These key components of income for the "seniors" you see in the picture will grow far faster than inflation over the course of this century.  It's a very reasonable expectation that the little girl getting her tonsils examined by her sister will pay for most of her own Medicare benefit, when she's ready to retire in 60 or so years.  So will her friends, and they will think of that as perfectly normal and fair.

By then, H.R. 2 will be an historical footnote of ancient memory.  But the structural reforms H.R. 2 brought about will pay dividends for taxpayers long after we're gone.

Is there more to be done?  Absolutely.  Does H.R. 2 solve the Medicare crisis?  Of course not.  But it's a very solid down payment on doing so, it points the way forward for even further reforms, and it continues the process of shifting the Medicare program to the fully-funded, debt-free, and free market system we all want to move toward.

The Senate should pass H.R. 2 without delay.

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Senate Should Reject Tax Hike to Benefit Trial Lawyers


Posted by Ryan Ellis on Thursday, March 26th, 2015, 8:33 PM PERMALINK


This week, the U.S. Senate will vote on an amendment (#587, introduced by Senator Leahy) to the budget resolution. This amendment is a clear payoff to trial lawyers in the form of a brand new tax hike.

The measure would permanently deny employers the ability to deduct punitive damage assessments from lawsuits as a business expense.​

It is not tax reform.  It is a permanent new tax increase.  Taking away this legitimate deduction results in higher taxes.  If it's not canceled out by equal or greater tax relief elsewhere, this income tax increase violates the Taxpayer Protection Pledge.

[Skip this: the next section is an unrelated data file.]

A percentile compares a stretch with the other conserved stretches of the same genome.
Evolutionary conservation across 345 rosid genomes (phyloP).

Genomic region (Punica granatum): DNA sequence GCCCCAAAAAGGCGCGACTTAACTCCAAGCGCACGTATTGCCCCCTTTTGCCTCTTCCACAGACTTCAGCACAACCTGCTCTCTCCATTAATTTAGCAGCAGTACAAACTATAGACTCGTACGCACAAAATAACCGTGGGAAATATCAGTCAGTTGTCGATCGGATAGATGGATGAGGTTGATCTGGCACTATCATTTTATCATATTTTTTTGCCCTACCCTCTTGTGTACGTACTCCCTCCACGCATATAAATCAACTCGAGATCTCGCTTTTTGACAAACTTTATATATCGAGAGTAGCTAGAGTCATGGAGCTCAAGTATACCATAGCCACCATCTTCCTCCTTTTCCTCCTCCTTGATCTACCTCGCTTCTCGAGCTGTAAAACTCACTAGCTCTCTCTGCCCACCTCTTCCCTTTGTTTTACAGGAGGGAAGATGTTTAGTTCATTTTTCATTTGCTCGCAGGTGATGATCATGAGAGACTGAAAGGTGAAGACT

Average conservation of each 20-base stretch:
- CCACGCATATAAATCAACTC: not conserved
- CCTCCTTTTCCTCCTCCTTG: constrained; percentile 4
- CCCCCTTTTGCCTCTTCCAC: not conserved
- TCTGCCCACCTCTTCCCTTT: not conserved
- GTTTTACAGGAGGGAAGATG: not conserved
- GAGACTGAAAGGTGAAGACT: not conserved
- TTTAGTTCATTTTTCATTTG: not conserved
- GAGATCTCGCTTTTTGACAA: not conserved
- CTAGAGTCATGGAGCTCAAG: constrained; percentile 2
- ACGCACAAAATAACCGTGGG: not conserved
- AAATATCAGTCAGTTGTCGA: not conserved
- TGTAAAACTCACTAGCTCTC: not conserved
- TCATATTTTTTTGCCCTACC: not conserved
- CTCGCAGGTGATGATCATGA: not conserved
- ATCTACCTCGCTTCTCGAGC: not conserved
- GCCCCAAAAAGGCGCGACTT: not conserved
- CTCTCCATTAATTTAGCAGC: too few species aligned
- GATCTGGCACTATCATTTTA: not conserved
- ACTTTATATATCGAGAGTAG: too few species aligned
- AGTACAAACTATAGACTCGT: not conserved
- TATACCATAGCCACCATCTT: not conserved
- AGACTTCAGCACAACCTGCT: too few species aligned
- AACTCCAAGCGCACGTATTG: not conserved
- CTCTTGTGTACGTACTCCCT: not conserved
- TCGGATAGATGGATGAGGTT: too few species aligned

Businesses can deduct all “ordinary and necessary business expenses” under tax law.  This has always included punitive damage costs.  To deny this well-grounded deduction to employers is arbitrary and clearly intended to benefit a constituency.

Since settlements out of court are still deductible under this tax law change, trial lawyers will be empowered to file junk lawsuits (hoping that employers will choose to settle rather than risk a punitive damage award with no tax benefits). When a lawsuit is settled rather than challenged, the trial lawyer gets a guaranteed win.​

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U.S. Senate Should Reject Price Controls in "Vote-a-Rama"


Posted by Ryan Ellis on Thursday, March 26th, 2015, 10:09 AM PERMALINK


The Senate this week may be voting on a pair of amendments to the budget resolution pertaining to government price controls on prescription medicines.  The Senate should reject any and all such efforts.  They are bad health care policy, they are even worse trade policy, and they're not a free market solution.

Importing Foreign Government Price Controls